FXStreet (Guatemala) – Analysts at Deutsche Bank AG explained that a potential lasting, material cost Grexit would do one thing for certain: it would destroy the argument that membership of the euro area must be considered permanent.
“The argument would go that neither the ESM nor the OMT nor QE are capable of guaranteeing that all member states remain member states.”
“Grexit would set a precedent: investors would have to assign a non-zero probability to redenomination (FX) risk for other weaker euro-area countries.This would call for higher risk premia at least during recessions – if not throughout the business cycle.”
“The flipside is that stronger countries could then benefit from an enhanced status as “safe-heaven” translating into lower yields. But would this be a zero sum game across the euro area? Probably not as (i) higher uncertainty should be a net outright negative for growth and (ii) the transmission of the monetary policy would be distorted leading to lower real interest rates in stronger countries and higher real rates in weaker countries.”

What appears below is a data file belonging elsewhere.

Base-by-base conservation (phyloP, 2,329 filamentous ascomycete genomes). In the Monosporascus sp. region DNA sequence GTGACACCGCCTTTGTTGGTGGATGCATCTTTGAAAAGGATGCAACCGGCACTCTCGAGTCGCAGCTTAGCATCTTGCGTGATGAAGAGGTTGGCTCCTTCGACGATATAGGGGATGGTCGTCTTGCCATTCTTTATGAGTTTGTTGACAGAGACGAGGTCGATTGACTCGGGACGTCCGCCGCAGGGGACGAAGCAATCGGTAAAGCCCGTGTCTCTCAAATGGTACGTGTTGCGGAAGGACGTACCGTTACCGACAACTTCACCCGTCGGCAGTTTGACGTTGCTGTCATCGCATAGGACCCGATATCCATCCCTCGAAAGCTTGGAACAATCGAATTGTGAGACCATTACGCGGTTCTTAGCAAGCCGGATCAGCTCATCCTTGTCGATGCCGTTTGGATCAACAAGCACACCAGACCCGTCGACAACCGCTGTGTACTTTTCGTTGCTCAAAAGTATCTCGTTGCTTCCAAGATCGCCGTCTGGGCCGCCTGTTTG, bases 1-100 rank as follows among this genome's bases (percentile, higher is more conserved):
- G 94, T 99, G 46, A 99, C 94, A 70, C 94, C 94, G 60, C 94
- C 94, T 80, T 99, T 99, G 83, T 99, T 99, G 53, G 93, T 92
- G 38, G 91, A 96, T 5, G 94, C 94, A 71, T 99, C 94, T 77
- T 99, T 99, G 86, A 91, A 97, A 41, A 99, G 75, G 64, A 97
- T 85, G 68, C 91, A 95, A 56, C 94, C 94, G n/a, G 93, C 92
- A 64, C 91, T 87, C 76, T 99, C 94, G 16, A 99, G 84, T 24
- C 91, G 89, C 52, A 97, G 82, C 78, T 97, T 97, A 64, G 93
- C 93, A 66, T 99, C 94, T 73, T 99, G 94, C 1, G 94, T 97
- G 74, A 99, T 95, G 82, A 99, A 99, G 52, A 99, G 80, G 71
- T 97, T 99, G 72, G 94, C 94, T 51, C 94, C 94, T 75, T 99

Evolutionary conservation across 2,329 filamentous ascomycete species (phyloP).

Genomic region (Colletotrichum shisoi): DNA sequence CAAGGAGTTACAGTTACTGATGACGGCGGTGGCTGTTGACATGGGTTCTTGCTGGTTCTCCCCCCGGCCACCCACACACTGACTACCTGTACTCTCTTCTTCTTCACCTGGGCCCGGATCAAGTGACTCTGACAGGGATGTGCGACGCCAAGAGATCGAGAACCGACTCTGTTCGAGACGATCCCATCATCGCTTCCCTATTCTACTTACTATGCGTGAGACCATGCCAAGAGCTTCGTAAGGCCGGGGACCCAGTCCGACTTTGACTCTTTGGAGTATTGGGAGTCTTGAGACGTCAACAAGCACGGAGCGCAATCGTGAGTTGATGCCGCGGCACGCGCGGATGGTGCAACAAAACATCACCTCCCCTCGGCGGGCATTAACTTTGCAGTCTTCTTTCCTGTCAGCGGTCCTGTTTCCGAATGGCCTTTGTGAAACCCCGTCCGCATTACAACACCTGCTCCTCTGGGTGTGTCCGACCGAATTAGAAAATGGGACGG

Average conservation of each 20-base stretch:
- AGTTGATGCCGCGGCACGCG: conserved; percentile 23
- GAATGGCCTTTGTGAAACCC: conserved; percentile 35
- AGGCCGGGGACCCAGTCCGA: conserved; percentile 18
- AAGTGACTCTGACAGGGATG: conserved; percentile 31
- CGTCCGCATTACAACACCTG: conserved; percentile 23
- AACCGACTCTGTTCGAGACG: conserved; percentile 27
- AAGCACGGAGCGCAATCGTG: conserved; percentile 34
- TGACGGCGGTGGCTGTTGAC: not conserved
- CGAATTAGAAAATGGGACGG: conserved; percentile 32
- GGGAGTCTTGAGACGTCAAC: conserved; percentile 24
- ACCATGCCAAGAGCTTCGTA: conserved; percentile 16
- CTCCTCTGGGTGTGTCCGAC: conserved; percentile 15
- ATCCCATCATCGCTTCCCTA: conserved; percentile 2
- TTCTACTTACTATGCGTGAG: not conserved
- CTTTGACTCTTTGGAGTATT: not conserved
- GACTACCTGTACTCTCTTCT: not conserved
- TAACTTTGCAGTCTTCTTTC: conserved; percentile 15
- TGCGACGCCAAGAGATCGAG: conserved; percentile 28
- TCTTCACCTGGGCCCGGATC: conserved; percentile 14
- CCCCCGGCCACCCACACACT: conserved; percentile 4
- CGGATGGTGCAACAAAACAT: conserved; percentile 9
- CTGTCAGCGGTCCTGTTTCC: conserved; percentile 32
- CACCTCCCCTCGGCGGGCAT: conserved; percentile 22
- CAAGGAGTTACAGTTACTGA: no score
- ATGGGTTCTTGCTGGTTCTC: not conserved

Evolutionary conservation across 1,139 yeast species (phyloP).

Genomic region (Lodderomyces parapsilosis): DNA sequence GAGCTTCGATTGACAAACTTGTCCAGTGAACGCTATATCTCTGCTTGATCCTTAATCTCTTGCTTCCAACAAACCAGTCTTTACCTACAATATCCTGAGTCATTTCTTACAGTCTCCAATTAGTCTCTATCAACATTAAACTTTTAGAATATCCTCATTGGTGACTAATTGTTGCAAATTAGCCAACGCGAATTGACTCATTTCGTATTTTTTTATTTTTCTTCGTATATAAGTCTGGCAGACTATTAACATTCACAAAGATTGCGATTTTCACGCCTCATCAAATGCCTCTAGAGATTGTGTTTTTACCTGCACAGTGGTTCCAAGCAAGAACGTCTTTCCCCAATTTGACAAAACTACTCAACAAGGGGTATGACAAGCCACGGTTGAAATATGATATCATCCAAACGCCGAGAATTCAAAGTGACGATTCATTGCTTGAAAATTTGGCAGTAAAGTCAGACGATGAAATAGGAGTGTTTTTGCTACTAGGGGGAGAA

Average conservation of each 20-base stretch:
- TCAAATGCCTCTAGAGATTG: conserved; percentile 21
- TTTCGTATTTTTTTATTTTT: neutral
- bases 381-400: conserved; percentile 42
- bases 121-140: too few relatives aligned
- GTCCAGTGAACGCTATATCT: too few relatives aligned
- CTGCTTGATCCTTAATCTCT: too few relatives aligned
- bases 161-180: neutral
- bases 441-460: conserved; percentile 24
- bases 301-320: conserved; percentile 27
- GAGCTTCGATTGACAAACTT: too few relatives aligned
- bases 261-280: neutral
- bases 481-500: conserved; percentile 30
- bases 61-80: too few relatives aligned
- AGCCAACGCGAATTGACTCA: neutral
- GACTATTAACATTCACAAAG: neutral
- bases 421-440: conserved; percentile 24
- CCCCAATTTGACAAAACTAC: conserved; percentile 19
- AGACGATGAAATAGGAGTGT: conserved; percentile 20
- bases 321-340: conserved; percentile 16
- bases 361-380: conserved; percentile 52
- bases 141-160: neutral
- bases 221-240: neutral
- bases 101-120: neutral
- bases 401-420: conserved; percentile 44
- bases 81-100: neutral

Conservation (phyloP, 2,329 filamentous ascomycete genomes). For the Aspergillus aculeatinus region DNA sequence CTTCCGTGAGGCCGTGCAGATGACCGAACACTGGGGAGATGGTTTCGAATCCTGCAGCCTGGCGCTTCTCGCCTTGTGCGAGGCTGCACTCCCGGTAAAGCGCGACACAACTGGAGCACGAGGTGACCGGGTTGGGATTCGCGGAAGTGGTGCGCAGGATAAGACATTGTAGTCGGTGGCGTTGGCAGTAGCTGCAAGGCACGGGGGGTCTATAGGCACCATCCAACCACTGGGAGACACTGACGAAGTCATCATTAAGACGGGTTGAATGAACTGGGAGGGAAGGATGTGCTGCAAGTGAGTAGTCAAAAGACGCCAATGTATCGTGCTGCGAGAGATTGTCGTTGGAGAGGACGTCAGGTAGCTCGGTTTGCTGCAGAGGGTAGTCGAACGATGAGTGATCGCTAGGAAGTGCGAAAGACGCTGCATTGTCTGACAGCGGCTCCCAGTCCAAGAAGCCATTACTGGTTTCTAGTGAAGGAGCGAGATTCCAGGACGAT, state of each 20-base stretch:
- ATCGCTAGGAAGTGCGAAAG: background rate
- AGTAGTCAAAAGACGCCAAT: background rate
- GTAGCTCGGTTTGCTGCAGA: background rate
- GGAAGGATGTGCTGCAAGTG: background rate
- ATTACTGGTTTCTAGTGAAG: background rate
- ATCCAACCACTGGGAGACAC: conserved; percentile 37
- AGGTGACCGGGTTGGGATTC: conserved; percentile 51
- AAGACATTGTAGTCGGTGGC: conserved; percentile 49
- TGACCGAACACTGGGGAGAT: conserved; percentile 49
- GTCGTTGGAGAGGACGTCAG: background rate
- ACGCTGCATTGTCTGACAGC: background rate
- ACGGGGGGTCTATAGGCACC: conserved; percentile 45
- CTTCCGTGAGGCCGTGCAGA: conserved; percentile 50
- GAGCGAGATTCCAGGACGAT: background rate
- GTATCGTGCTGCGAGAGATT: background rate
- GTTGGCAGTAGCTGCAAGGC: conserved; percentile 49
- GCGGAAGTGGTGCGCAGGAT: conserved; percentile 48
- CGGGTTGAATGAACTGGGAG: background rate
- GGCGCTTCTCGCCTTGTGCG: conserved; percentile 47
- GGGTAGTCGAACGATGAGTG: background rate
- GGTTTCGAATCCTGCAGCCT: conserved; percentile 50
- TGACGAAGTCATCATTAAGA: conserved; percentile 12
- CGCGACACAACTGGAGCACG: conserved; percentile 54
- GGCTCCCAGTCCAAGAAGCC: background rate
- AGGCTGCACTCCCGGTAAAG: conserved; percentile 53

“Inflation pressure would build in the former group and too low inflation could worsen weaker countries’ challenges. Indeed, we think it would be an outright negative for the whole euro-area.’
“A destabilization of the monetary union would increase the risk of debt restructuring in weaker countries, contagion towards the stronger countries would be difficult to contain.”
“Investors could be justified for asking higher premia across the great majority, if not all, euro-area countries. In any case higher risk premia would imply lower growth.”
Analysts at Deutsche Bank AG explained that a potential lasting, material cost Grexit would do one thing for certain: it would destroy the argument that membership of the euro area must be considered permanent.
(Market News Provided by FXstreet)